|Publication number||US7201829 B2|
|Application number||US 09/960,236|
|Publication date||Apr 10, 2007|
|Filing date||Sep 20, 2001|
|Priority date||Mar 1, 2001|
|Also published as||US20020121445, WO2002077327A2, WO2002077327A3, WO2002077327B1|
|Publication number||09960236, 960236, US 7201829 B2, US 7201829B2, US-B2-7201829, US7201829 B2, US7201829B2|
|Inventors||Bulent M. Basol, Cyprian Uzoh, Jeff A. Bogart|
|Original Assignee||Novellus Systems, Inc.|
|Export Citation||BiBTeX, EndNote, RefMan|
|Patent Citations (18), Referenced by (5), Classifications (43), Legal Events (5)|
|External Links: USPTO, USPTO Assignment, Espacenet|
This application claims benefit of U.S. Patent Ser. No. 60/272,791, filed on Mar. 1, 2001.
The present invention relates to a mask plate design usable in a plating process.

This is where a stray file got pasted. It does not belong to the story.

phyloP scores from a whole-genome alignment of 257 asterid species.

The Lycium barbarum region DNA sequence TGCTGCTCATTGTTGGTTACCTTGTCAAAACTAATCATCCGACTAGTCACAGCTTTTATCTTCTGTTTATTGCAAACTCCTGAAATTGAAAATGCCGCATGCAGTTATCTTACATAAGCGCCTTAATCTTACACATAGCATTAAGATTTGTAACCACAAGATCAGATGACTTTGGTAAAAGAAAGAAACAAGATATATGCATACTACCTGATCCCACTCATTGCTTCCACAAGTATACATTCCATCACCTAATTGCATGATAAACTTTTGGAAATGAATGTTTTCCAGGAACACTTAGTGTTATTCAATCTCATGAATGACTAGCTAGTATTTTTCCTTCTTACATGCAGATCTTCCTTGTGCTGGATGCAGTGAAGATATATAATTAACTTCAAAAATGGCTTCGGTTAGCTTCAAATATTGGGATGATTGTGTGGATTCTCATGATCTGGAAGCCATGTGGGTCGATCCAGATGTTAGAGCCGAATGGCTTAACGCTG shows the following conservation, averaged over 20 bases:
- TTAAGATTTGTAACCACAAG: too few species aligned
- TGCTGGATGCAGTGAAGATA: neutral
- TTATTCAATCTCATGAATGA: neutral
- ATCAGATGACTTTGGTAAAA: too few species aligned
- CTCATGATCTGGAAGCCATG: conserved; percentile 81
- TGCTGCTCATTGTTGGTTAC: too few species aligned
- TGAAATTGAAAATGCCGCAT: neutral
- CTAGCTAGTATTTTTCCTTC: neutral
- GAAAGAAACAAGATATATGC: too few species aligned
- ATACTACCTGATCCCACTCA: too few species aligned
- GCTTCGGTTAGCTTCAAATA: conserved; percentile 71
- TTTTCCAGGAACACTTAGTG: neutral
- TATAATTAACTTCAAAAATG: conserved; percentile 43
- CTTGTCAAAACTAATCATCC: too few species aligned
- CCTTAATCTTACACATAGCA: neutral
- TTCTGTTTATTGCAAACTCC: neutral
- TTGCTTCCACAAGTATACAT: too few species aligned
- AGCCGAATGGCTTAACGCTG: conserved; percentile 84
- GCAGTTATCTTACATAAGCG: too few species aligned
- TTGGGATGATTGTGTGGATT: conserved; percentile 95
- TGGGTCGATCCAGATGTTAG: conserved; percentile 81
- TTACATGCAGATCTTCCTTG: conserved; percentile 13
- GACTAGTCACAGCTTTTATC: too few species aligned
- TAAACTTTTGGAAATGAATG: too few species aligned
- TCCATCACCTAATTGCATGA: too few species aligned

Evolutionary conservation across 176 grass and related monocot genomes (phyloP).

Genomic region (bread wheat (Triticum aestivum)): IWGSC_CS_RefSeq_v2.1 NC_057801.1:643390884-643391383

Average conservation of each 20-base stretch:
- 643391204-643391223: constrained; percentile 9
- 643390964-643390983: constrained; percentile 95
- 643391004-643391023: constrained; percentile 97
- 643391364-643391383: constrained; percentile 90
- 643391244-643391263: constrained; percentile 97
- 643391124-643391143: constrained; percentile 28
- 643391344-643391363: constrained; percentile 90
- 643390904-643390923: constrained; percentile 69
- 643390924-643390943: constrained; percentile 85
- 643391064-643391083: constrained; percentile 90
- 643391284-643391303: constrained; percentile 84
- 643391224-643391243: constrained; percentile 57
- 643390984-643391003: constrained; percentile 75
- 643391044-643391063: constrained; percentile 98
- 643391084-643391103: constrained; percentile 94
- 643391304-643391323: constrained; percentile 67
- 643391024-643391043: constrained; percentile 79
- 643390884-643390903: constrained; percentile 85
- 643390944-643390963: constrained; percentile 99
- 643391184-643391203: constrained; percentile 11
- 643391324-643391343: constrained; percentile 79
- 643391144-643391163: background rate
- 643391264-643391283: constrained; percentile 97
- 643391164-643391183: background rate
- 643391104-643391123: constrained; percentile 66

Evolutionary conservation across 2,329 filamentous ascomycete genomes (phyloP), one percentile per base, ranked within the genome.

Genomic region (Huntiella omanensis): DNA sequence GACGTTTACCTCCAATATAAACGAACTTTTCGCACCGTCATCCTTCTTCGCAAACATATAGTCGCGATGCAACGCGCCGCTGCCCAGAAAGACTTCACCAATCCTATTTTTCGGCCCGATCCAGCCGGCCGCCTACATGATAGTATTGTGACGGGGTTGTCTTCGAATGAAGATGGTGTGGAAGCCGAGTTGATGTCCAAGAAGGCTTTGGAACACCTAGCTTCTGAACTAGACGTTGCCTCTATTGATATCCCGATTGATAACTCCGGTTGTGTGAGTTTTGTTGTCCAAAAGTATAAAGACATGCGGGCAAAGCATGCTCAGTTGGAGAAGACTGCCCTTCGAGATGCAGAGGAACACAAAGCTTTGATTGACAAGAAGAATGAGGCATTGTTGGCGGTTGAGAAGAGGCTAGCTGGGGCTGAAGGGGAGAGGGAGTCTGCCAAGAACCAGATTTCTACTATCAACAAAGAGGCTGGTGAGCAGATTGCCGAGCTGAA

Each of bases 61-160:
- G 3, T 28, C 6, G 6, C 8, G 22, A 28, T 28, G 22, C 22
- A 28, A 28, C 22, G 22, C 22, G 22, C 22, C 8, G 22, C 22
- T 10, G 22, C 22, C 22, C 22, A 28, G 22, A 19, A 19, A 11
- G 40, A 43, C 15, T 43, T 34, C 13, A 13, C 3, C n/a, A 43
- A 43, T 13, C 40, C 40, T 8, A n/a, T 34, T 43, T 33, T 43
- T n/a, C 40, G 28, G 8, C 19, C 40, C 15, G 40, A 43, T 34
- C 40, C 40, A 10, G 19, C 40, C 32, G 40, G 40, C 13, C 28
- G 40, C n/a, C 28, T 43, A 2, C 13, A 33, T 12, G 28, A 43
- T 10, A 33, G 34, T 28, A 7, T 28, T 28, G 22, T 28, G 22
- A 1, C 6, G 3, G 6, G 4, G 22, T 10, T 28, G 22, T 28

Conventional semiconductor devices generally include a semiconductor substrate, usually a silicon substrate, and a plurality of sequentially formed dielectric interlayers such as silicon dioxide and conductive paths or interconnects made of conductive materials. The interconnects are usually formed by filling a conductive material in trenches etched into the dielectric interlayers. In an integrated circuit, multiple levels of interconnect networks laterally extend with respect to the substrate surface. The interconnects formed in different layers can be electrically connected using vias or contacts. A conductive material filling process of such features, i.e., via openings, trenches, pads or contacts can be carried out by depositing a conductive material over the substrate including such features.